The information-scrubbing algorithm has so far withstood simulated attempts to identify the individuals using data belonging to more than 2,600 patients. The mock hack assumed the would-be attackers knew the patient's identity and some or all of the patient's itemized medical history.

"There is definitely a need to de-identify individuals," Nils Homer of the University of California at Los Angeles, told Science News. He was part of a team that demonstrated two years ago that it was possible to trace a genetic signature back to the individual even when the patient's DNA profile was buried in a pool of thousands.

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Twitter Reveals Business Model

"Promoted Tweets" will bring ads into the stream of real-time conversation.

At long last, Twitter has announced its business model. The company has grown explosively since its launch in 2007 and there has been intense speculation about how it could make its popular service profitable. The plan is to use an advertising model that it calls "Promoted Tweets."

In the first phase of the plan, Promoted Tweets will appear at the top of Twitter search results. They'll be just like regular tweets, meaning that users can reply, retweet them, or favorite them. But they will be clearly labeled as advertising.

Twitter co-founder Biz Stone wrote in a blog post that these aren't just a repeat of Google's sponsored search results:

' There is one big difference between a Promoted Tweet and a regular Tweet. Promoted Tweets must meet a higher bar--they must resonate with users. That means if users don't interact with a Promoted Tweet to allow us to know that the Promoted Tweet is resonating with them, such as replying to it, favoriting it, or Retweeting it, the Promoted Tweet will disappear.'

Continued here:

Also : Twitter goes corporate, adds search ads

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Adobe, Microsoft Push Security Upgrades

Software giants Adobe and Microsoft today each released software updates to fix critical security flaws in their products. In addition, Adobe is rolling out a new auto-updater tool that should make it easier for hundreds of millions of Adobe Reader users to more safely run one of the most frequently attacked software applications.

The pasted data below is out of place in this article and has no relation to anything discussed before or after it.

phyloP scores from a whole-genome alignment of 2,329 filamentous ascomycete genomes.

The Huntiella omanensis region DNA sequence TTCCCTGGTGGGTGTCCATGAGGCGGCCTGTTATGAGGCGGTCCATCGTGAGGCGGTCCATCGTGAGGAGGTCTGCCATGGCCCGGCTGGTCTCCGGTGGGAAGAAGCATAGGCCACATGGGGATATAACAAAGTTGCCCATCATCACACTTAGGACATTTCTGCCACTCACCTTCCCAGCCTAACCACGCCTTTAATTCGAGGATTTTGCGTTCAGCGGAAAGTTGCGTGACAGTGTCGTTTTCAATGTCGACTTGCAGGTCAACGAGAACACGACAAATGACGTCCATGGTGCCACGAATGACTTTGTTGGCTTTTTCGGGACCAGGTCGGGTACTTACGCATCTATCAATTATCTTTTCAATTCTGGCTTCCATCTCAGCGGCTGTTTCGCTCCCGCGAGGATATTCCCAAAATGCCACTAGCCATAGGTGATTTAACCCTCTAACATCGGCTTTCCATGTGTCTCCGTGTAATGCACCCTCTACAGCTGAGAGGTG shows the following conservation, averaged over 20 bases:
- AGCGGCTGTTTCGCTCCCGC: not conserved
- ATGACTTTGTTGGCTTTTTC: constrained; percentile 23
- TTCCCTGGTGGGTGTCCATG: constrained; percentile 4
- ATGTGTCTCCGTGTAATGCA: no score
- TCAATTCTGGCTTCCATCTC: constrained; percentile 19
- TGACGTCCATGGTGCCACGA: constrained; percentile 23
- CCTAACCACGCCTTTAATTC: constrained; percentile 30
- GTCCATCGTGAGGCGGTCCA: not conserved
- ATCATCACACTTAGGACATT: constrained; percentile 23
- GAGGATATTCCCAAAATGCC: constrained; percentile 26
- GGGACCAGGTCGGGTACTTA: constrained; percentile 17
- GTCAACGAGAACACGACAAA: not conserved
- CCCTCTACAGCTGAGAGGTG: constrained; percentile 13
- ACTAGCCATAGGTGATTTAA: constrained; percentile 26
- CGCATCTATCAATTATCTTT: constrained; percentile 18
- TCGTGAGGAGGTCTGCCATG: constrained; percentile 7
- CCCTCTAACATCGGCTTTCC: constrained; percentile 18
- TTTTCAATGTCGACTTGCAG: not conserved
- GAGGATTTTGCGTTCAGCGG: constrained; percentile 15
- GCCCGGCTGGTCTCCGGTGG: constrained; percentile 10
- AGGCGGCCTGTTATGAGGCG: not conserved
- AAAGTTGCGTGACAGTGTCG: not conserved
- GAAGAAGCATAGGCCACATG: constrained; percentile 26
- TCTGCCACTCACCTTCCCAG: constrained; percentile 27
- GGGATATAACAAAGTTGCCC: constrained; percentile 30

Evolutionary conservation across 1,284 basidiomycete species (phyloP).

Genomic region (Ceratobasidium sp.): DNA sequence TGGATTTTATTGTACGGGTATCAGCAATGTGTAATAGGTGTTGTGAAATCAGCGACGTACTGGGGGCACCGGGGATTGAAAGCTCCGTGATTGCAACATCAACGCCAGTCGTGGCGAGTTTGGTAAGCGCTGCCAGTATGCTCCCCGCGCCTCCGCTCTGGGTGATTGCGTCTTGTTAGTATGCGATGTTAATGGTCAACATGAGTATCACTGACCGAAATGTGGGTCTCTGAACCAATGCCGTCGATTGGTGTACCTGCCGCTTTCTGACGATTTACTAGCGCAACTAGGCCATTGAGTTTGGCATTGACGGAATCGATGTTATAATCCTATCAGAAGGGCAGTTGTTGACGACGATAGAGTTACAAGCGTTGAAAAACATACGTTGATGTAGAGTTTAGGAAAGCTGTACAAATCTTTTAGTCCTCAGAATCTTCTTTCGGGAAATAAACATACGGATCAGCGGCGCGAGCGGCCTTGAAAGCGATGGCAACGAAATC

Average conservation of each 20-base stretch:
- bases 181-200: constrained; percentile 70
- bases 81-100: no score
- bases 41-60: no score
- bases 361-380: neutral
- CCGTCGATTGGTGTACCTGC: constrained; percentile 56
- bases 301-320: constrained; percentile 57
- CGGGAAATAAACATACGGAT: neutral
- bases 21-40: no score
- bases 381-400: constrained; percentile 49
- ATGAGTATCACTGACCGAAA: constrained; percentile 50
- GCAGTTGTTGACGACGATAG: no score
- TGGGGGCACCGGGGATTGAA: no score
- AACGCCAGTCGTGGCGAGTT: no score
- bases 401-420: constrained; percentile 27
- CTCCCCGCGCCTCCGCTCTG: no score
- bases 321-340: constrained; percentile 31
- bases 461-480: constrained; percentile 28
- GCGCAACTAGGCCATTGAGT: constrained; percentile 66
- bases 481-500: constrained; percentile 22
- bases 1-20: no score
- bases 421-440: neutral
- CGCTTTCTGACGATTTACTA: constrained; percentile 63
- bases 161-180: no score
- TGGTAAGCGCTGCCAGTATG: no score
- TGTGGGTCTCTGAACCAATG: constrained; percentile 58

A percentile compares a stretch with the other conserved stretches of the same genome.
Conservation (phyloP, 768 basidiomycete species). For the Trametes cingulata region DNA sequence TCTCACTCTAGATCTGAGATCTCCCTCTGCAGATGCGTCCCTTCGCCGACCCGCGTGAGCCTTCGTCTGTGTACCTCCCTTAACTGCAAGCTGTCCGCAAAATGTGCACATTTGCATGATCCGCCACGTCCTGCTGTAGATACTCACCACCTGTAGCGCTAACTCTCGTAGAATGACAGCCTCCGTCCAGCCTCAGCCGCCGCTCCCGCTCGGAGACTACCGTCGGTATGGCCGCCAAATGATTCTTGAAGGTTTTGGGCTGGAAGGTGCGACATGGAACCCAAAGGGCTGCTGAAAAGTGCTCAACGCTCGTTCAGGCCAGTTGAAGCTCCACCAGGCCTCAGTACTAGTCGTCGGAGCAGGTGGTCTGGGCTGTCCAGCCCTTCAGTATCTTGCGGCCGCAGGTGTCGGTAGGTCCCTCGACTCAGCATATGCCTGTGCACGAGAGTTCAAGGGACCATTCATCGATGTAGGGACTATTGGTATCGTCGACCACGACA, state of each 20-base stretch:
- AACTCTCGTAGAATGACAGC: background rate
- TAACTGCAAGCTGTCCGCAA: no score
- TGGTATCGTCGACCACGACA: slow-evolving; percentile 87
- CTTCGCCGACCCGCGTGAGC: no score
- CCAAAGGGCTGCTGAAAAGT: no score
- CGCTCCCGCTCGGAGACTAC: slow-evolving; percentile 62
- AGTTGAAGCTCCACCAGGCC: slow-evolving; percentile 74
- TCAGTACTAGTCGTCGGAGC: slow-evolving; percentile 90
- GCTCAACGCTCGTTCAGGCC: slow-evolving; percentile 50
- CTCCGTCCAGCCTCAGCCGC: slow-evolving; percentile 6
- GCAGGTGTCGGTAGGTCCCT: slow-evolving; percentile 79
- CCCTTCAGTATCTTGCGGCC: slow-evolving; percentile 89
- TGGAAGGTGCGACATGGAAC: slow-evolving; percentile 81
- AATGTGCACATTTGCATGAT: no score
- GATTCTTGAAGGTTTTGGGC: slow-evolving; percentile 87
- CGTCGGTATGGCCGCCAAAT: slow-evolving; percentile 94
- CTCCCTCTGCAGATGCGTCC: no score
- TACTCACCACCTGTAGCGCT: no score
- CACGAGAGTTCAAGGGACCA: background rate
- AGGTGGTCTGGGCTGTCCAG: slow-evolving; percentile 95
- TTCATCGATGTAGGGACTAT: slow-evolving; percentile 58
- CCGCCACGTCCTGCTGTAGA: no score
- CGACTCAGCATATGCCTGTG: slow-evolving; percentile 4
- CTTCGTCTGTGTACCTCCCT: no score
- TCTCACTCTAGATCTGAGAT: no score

Microsoft released 11 security updates that collectively fix at least 25 vulnerabilities in versions of Windows, Office, Exchange, and other Microsoft products.

Redmond said customers should install all of the relevant updates, but it called attention to a few as particularly urgent. Among those is a patch for all versions of Windows that fixes a bug which could allow attackers to fool Windows into thinking that a malicious program was created by a legitimate software vendor, said Joshua Talbot, security intelligence manager, Symantec Security Response.

?This vulnerability allows an attacker to force Windows to report to the user that the application was created by any vendor the attacker chooses to impersonate,? Talbot said.

Another patch fixes a flaw that is critical on Windows 2000, XP, Server 2003 and Server 2008, and could be triggered just by visiting a Web page hosting a specially-crafted .avi video file. A separate critical bug patched today for Windows 2000 and XP users is another browse-a-bad-site-and-get-owned type of flaw.

Adobe issued an update to its PDF Reader and Acrobat software that fixes at least 15 security flaws in those programs. Adobe labels this update ?critical,? meaning the attackers could use the security holes to crash the programs and seize control over a vulnerable system.

As promised, Adobe also is including a new updater technology with the latest version of both Reader and Acrobat (version 9.3.2) on both Windows and Mac systems. Adobe said the new updater includes an option to let Adobe ?automatically install updates,? although the company said it will respect whatever update settings users currently have selected (the default is ?download all updates automatically and notify me when they are ready to be installed?). Adobe?s Brad Arkin has more on this new updater in a post on Adobe?s ASSET blog.

As per Brian Krebs here:

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FYI: A-squared Anti-Malware Name Change

From the Emsisoft Newsletter:

Name change: Emsisoft Anti-Malware

Farewell a-squared! As of version 5.0 "a-squared Anti-Malware" will now be called "Emsisoft Anti-Malware".

This change is being made for the following reasons:

* Too many non-English speaking customers have problems correctly speaking the name "a-squared".
* Although the name "a-squared" is unique worldwide it says nothing about the nature of the software.
* Product names that are too long have proven somewhat confusing in the past.